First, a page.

It was a bone of contention when the BMX scene was cut from the Olympic opening ceremony, so for many cyclists it was all about the dove bikes, the winged bikes that had been glimpsed in previews of the Danny Boyle spectacle.
We thought they were pigeons, actually, but it all became clear later on; releasing of doves has been a traditional sign of peace at the Olympics since the end of the First World War.
At the 1988 Games in Seoul, a number of the birds flew straight into the Olympic flame, leading Danny Boyle to stick with the safe option.
75 winged riders were aboard - we can reveal now that the strict pact of secrecy has been lifted - Dawes bikes that had been painted black to be invisible under the wings.
According to Bike Biz, Dawes supplied 85 of its Discovery 101 and 201 bikes to Paul Gage and Phil Magnus from The Bicycle Maintenance Company in Muswell Hill. Dawes's parent company Tandem Group is the official licensee for two wheel product for the Games.
There were a few modifications to the bikes, including a rear mudguard to avoid trapping the wings in the wheels, and the front bikes in each circuit were fitted with a cycle computer so the lead rider could maintain a steady 9mph pace.
The riders were all amateur cyclists who'd responded to a call for volunteers by British Cycling. They were dressed all in black, apart from a white cycle helmet and backpack-mounted white wings, that incorporated LEDs that were controlled via a handlebar switch.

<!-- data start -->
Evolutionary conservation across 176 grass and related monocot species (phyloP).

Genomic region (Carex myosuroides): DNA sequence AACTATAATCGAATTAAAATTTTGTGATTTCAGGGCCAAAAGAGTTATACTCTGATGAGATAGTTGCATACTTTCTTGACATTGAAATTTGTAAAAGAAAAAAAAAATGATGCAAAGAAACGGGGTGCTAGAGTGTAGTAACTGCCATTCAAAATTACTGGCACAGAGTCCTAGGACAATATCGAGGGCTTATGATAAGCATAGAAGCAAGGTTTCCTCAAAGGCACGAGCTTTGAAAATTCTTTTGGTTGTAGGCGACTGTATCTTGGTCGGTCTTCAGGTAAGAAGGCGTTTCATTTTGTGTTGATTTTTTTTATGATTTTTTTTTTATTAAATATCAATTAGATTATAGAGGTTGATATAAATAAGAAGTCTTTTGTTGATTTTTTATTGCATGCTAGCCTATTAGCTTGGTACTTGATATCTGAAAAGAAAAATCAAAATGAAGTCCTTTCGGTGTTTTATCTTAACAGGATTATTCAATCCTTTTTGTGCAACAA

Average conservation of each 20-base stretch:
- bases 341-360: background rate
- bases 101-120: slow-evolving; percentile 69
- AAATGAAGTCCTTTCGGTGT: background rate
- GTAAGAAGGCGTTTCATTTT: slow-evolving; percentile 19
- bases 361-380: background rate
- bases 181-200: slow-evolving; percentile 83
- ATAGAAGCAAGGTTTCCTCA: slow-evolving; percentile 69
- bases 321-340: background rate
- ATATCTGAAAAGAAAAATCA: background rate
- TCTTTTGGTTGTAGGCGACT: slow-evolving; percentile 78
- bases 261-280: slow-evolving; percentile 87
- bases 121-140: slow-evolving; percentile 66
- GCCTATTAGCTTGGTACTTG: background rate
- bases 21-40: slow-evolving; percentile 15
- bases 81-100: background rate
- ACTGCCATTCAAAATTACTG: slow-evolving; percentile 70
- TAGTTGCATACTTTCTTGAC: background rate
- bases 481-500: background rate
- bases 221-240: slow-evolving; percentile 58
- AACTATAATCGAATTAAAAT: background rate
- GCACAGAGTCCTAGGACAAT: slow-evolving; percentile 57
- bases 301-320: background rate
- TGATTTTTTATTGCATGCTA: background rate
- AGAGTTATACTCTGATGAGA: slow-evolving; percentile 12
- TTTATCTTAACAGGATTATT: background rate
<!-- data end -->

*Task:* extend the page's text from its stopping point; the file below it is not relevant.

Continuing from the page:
It's not clear whether the helmets were an aesthetic or safety-conscious decision.
The rider-controlled lights meant that riders who got into difficulties could 'go dark', switch off the lights and ride off into the sidings to avoid holding up the display.
Andrew Dowden, 52, a barrister from Pimlico, south west London, who was one of the two lead out riders, told the Telegraph that the riders had received an email from the creative team just after the finish of the ceremony.
He said: “I think it went completely to plan and without mishap. They were just so happy and I am sure they would have said if there had been anything.”
After an unpromising start, having to be bribed by her parents to learn to ride without stabilisers, Sarah became rather keener on cycling in her university years, and was eventually persuaded to upgrade to proper road cycling by the prospect of a shiny red Italian bike, which she promptly destroyed by trapping a pair of knickers in the rear derailleur. Sarah writes about about cycling every weekend on road.cc.